You see this thing around a lot, paraded around by the right and the left. It recently made an appearance in the comment thread of the illustrious Dr. Robert Murphy.
I just don't understand it myself.
Real wages decoupled from productivity sometime in the seventies (some graphs make it look like it really came apart in the early seventies, other graphs make it look like it happened in the early eighties). The change is abrupt and persistent. Two series that used to follow each other closely don't anymore. That's not random - that needs an explanatoin of what changed.
You hear two explanations: the weakening of unions and the end of Bretton Woods. I'm personally not sure how either is sufficient. Weakened unions makes some sense but (1.) that doesn't seem to affect enough of the labor market to do this, (2.) that didn't happen until the early eighties allegedly and clearly the seeds of this decoupling were planted before then, and (3.) you would think the weakening of unions would show the opposite of this graph: real wages higher than productivity switching to real wages that converged closer to productivity. So that's not entirely satisfactory.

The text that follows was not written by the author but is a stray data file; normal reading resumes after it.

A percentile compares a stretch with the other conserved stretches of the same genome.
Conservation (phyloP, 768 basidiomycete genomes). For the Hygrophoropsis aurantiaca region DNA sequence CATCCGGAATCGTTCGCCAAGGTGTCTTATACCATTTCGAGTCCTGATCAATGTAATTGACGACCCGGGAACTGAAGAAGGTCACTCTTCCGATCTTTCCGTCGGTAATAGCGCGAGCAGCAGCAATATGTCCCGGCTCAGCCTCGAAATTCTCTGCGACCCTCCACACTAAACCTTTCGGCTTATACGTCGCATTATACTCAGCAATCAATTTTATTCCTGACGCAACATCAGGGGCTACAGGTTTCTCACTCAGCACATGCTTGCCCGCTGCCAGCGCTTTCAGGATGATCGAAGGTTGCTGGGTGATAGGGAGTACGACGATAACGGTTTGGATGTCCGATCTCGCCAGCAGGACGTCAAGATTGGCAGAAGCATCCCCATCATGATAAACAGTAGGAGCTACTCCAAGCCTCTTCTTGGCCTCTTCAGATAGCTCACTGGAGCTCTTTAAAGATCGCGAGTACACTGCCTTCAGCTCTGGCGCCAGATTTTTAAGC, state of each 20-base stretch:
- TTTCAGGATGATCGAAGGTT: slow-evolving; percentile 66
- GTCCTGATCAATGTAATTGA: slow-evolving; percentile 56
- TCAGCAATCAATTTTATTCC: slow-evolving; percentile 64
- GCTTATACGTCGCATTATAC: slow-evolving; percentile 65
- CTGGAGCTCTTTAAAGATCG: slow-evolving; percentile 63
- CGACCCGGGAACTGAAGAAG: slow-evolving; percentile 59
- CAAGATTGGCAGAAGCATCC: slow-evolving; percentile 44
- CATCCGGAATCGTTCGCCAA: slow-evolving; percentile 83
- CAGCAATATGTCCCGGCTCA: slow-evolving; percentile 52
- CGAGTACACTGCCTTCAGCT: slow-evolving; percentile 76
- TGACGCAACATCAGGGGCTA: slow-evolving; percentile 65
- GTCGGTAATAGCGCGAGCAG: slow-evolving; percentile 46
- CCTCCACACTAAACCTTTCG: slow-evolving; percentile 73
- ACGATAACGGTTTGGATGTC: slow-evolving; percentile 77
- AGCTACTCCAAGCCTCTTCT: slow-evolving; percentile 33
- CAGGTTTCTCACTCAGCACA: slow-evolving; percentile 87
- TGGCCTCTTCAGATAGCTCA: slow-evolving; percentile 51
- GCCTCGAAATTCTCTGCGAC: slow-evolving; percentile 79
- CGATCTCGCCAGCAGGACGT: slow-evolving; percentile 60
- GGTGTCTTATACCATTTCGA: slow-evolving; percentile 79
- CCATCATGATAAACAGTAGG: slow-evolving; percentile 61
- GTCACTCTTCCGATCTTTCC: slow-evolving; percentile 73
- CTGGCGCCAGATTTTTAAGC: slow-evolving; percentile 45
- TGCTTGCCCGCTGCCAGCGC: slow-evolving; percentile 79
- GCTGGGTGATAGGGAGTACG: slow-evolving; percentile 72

I don't get the Bretton woods thing either. OK, so there's some kind of inflationary free hand after Nixon closed the gold window, but so what? A money illusion would explain short run departures from productivity but why would you expect decades of lag below it? That doesn't sound like something money illusion would do.
I'm guessing the answer lies somewhere in open economy macro, mobility of capital but not labor, and in that sense Bretton Woods is part of the answer. That's my suspicion, but my open economy macro intuitions are too blunt to figure exactly what's going on. But I don't think that the union ramblings of the Robert Reichs of the world or the inflation ramblings of the Ron Pauls of the world quite provide the anwer.
This is a stark decoupling, which makes me think the answer has to be spelled out clearly out there somewhere.